Also this day, please rejoice with me that I successfully canned all of the bull meat I set out to pressure can. I used the tips Karen. gave me in the comments of this post, and all of my jars sealed. Hooray! Thanks, Karen.

I had casually mentioned the day before that I was planning to can meat the next day, and A. was all, "Well, no point in waiting on your Christmas present, then," and brought out these:

A. might be the Woodchuck Man, but I think it's clear that I am the Woodchuck Woman, because I was actually really pleased to receive these.

I don't know if you can see the size on the side of the box, but those are half gallon jars. I've always wanted half gallon jars, and now I have six of them. I used four--which is the maximum number that will fit in my pressure canner--to can the bull meat, so now I have two gallons of canned meat. 

Merry Christmas to me.


Short version: Bull and potato skillet, cucumber spears with ranch dressing

Long version: And then I used some of the bull meat. Not the meat in the half gallon jars, though. For this I used one of the quart jars that actually did seal the first time I pressure canned bull meat. 

I must admit that I was very burned out on the kitchen by this point and not at all excited about cooking dinner. Especially because we went to church in the afternoon and didn't get home until 5 p.m. I had already boiled some potato chunks, so I just fried the meat from the jar with salt, pepper, paprika, and garlic powder, then dumped in the potato chunks and called it good.

It was pretty good, actually. That pressure canned meat sure is convenient.

Okay, your turn! What'd you eat this week? Or, what are you eating today for your holiday celebration?

Thursday, December 24, 2020

Visions of Sugarplums


Actually, I think my particular children probably have visions of the mail lady's bizcochitos dancing in their heads.

Regardless of the confection giving them sweet dreams, however, they are indeed nestled all snug in their beds. And this awaits them in the morning:

Christmas Eve vibes, New Mexico style.

Merry Christmas Eve, from all of us to all of you.

Tuesday, December 22, 2020

Tuesday Tip: Eco-Friendly Roasted Garlic

I cook with a lot of garlic. Like, a LOT of garlic. This, of course, has everything to do with El Rey de Ajo and his (possibly excessive) garlic plantings.

Not that A. would ever think any quantity of garlic is excessive.

What next year's garlic crop currently looks like. Well, what like five plants look like. There are PLENTY more than this in the ground. Of course.

Luckily, everyone in this house likes garlic.

I do a lot of chopping and pressing of garlic cloves, of course. However, with the quantity of garlic that we have on hand, I'm really dealing with many heads of garlic, rather than just individual cloves.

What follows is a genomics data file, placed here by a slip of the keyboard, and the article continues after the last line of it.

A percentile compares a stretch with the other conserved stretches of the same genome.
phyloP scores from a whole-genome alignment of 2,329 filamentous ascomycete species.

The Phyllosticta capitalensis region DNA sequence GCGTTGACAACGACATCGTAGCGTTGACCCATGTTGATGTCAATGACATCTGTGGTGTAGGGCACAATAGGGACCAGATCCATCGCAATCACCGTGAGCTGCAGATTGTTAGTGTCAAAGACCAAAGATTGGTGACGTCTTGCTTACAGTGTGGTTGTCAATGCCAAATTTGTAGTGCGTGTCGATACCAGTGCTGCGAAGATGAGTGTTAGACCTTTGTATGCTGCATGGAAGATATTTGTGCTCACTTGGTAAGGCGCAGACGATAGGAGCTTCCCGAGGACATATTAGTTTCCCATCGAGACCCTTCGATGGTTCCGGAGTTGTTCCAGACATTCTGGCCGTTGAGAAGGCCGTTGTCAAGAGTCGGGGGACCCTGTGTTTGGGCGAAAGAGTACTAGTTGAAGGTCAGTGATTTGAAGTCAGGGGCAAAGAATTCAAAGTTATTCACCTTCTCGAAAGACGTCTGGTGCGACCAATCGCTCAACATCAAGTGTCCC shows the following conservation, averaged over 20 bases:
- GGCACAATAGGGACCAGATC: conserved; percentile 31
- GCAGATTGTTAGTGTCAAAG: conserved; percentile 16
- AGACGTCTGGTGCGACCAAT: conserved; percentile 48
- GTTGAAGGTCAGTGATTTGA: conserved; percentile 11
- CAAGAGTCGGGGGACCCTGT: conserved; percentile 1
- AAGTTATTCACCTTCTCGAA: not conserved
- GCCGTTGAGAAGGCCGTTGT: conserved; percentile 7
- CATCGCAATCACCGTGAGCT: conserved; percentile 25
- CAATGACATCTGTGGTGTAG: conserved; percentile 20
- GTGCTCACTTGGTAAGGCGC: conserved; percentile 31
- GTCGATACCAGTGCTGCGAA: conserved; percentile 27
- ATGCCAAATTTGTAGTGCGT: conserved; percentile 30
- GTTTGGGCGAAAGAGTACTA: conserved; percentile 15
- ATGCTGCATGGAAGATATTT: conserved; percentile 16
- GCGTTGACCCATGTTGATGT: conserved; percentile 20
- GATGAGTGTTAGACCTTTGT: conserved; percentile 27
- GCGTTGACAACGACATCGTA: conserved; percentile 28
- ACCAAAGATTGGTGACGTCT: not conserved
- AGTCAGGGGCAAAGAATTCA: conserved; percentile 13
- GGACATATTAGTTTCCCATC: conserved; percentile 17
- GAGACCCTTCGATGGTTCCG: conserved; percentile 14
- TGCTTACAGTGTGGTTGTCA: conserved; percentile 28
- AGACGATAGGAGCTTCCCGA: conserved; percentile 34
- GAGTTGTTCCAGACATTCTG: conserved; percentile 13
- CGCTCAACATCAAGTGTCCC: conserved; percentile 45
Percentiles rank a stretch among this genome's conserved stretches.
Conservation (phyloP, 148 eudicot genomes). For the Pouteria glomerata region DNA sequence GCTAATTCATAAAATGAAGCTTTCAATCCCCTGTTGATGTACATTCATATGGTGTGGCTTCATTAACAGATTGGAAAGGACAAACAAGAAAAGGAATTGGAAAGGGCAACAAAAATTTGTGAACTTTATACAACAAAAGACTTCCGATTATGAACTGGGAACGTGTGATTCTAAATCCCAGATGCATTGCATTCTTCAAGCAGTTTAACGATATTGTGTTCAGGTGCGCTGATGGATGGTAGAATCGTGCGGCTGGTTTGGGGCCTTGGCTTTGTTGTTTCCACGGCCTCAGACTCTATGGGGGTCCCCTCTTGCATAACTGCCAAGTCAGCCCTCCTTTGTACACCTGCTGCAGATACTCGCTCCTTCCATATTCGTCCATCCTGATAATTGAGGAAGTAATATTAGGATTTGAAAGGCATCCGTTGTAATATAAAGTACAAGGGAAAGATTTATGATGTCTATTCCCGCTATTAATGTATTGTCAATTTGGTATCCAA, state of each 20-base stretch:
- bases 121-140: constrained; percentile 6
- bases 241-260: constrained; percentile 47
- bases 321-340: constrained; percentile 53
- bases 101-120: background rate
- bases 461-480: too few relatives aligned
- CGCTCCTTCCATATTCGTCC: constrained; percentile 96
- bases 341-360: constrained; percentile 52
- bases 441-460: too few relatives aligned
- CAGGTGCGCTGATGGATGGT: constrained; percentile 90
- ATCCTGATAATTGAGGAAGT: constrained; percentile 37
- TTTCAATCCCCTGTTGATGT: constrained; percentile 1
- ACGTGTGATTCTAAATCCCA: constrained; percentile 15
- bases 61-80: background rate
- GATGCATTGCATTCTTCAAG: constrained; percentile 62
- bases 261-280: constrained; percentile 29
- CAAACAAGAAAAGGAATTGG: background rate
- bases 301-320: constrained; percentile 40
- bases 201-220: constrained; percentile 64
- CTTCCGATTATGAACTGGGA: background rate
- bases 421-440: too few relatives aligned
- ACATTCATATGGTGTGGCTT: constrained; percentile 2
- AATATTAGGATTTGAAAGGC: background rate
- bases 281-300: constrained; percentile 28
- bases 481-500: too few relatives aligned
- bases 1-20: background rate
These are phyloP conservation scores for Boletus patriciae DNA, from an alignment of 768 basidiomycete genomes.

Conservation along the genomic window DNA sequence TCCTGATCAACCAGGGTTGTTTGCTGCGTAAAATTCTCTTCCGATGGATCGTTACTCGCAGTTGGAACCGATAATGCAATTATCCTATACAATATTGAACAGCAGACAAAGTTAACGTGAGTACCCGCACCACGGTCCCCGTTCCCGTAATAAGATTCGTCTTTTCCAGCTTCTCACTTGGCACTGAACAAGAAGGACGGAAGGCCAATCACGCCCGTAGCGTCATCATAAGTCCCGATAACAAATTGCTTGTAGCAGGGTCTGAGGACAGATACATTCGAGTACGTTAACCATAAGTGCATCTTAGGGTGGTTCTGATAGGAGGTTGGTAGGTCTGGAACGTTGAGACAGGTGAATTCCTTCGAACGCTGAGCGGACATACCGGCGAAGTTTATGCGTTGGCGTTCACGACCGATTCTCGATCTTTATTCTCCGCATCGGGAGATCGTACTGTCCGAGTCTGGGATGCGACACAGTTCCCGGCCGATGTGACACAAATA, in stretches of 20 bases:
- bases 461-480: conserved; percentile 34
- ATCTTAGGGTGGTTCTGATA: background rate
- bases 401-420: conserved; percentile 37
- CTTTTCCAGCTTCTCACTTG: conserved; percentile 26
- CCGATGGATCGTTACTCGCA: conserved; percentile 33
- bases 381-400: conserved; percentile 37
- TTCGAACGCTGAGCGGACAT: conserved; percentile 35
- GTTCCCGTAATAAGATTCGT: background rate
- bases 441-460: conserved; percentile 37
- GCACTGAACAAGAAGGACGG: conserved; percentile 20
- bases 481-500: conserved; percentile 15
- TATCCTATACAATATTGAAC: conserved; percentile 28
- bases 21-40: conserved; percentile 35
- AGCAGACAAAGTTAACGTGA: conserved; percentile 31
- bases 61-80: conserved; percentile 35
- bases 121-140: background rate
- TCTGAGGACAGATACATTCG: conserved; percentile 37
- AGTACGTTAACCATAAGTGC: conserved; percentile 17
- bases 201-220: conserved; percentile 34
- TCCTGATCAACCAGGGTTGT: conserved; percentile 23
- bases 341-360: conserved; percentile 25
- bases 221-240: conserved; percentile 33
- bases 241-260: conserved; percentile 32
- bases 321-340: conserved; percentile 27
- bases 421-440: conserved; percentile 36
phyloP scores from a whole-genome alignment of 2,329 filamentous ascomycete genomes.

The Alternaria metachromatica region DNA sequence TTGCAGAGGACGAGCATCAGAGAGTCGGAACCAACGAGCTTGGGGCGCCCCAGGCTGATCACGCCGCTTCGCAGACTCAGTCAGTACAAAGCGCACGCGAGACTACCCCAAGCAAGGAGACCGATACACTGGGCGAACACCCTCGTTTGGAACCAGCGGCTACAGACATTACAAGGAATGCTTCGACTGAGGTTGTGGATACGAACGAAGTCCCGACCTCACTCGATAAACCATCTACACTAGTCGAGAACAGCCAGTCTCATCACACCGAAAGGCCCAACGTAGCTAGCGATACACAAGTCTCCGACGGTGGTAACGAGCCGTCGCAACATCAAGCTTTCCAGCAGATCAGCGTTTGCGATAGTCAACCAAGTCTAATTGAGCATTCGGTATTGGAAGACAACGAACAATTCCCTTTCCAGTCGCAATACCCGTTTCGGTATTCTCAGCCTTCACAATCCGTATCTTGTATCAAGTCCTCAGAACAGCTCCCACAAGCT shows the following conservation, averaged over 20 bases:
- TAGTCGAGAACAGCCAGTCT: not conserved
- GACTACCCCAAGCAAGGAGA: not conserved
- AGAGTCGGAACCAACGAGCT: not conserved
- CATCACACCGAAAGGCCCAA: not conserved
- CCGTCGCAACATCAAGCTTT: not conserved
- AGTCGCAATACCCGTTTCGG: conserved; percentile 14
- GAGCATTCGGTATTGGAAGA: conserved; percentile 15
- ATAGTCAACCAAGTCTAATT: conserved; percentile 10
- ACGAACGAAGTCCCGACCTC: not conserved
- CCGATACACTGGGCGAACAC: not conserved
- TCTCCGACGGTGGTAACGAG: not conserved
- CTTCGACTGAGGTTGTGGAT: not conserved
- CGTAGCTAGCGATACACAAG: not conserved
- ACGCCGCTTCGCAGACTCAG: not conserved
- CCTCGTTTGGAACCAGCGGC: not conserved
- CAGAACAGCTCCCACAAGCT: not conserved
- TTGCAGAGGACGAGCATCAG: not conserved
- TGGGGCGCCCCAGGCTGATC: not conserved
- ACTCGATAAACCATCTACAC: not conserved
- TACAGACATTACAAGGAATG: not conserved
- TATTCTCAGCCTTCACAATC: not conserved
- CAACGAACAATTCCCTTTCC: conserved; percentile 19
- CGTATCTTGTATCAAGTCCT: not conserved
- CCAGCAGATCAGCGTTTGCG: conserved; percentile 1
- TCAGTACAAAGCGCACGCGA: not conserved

This is where roasting comes in.

I roast whole heads of garlic somewhat frequently, especially when I'm making Finny's sauce. That sauce involves an entire head of garlic roasted with the tomatoes, right on the same pan. The original recipe calls for cutting off the top of the head of garlic, and then wrapping the whole thing in aluminum foil for roasting. When the garlic is roasted, you then squeeze the garlic out of the skins.

This is how I always did it, because Finny told me to. And it works well.

The only issue I had--and this is really just me and my own issue, I suspect--is the aluminum foil. I dislike having to use anything only once, even if it's just a small piece of aluminum foil. Because after I bake the garlic, I have to just throw that aluminum foil away. Horrors.

I told you it was just my issue.

And then, one time this summer when I had run out of aluminum foil and really needed to roast some tomatoes to get them out of the kitchen, I decided to try doing it without the foil. Because I wasn't wrapping them in anything, I decided not to cut the tops off, figuring the intact skin would act as the wrapper.

It does. And this method works.

The cloves are somewhat drier and firmer when roasted this way, so they don't squish out of the skins like they do when the garlic is wrapped up in foil. Instead, the skin just pulls away and the cloves come out intact, which is much less messy. 

Maybe this method wouldn't be the best if you want a paste for smearing on bread or something, but for dropping in a food processor to make tomato sauce, it doesn't matter. Or for eating them whole, which we definitely do.

So there you go: Roasted garlic without throwing away aluminum foil. Just doing our little part to save the Earth. And not buy more aluminum foil.

Sunday, December 20, 2020

Sunday Snapshots: Winter Vibes (and a Faucet)


I have a new faucet! It isn't broken! It moves freely! It doesn't leak! Hooray for A.!

Yeah. So much for line drying. These clothes had to dry inside, hung all over beds and chairs. As did the other small loads I did for the next week, when it rained, and snowed, and blanketed us in fog, and otherwise provided weather not at all conducive to line drying. (No, Mom, I still don't want a dryer.)

It is definitely woodstove season. Closed woodstoves are more efficient heaters, but I must admit I really enjoy watching the flames when I have the door open to start the stove in the morning.

Sunset behind the old schoolhouse down the road.

Sunset dogs.

Snow, sheep, and Samson at sunrise. (Unintentional but very pleasing alliteration.)